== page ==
….what are grade 1s, 2s, and 3s capable of?
Back in April my friend, colleague and our school’s music teacher asked me if my students could paint large copies of some famous Canadian paintings that could be used to decorate the back of the stage for our outdoor concert in June. At first I was a little hesitant and reminded her that my students were only 6 to 8 years old. I thought about it for awhile, found a book in the library of Canadian art and then asked my students which paintings they would like to copy. I tried to steer them towards art that had large shapes and simple lines.
My grade two class loved Lawren Harris’ iceberg art and insisted that they could do it. The first grade one class chose Emily Carr’s totem pole and the other grade one class were highly influenced by me and chose the Jack Bush abstract art. My older students, the grade 3s were asked to choose something from the North and they agreed to paint a Ted Harrison piece.
Normally I would encourage students to paint in an artist’s style but for this project we wanted the paintings to be recognizable. I cut out large pieces of heavy paper and taped them to the wall outside each classroom. I made a few marks on the mural paper as a guideline for the students so that they could draw the foreground, middle ground and background. With the Jack Bush painting I divided the paper into sections and the students took turns drawing the lines as I held the ruler. They then labelled each section with the colour and the student who would be filling it in.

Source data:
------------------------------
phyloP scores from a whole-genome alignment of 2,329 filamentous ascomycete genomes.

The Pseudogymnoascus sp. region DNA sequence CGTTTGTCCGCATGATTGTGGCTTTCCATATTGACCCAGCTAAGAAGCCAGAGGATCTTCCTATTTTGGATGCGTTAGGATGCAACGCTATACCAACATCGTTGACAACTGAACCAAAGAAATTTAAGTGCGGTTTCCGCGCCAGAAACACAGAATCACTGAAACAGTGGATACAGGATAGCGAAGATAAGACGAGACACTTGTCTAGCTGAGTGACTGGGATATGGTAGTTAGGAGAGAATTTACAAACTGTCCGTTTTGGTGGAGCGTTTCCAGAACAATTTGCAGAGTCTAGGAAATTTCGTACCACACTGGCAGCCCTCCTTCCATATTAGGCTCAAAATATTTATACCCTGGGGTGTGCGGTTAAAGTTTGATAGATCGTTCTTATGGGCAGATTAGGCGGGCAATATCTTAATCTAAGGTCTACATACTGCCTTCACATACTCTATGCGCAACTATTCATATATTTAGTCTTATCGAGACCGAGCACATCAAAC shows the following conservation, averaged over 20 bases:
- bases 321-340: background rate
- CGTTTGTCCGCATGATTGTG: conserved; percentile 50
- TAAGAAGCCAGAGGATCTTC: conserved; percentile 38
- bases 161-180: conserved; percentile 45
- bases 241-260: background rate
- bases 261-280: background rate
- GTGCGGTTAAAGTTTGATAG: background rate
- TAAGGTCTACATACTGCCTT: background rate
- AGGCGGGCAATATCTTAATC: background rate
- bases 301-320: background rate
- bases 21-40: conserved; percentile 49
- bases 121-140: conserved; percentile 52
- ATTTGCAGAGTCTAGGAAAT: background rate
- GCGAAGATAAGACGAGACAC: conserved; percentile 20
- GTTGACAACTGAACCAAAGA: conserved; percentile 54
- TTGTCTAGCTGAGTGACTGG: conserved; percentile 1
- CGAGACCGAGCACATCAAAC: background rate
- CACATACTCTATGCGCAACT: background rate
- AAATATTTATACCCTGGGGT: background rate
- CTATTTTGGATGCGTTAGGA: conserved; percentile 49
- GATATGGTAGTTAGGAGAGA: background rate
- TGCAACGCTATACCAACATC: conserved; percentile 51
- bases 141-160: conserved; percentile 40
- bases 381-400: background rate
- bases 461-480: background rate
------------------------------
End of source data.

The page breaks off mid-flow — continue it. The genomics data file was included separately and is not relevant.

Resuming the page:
The grade 3s impressed me the most with the Ted Harrison painting that they chose. I gave them the least amount of assistance and they drew all the detail, including the whale without any help from me. It was also the first painting to be finished so I used some of the students from this class to assist the younger students with their paintings.
All four paintings were finished with no time to spare. We reinforced the back with duct tape and then taped them to the stage wall. They were perfect and fit the entire back wall. It was encouraging to hear parents actually naming the pieces or the the painters as they walked down the hall while the students were painting. They even recognized the Jack Bush piece because they had just come back from a field trip where his paintings were being featured. No, the names were not above the paintings during the painting process!
Here they are. You can getter a better idea of the size from the last photo where they are on display at the back of the stage.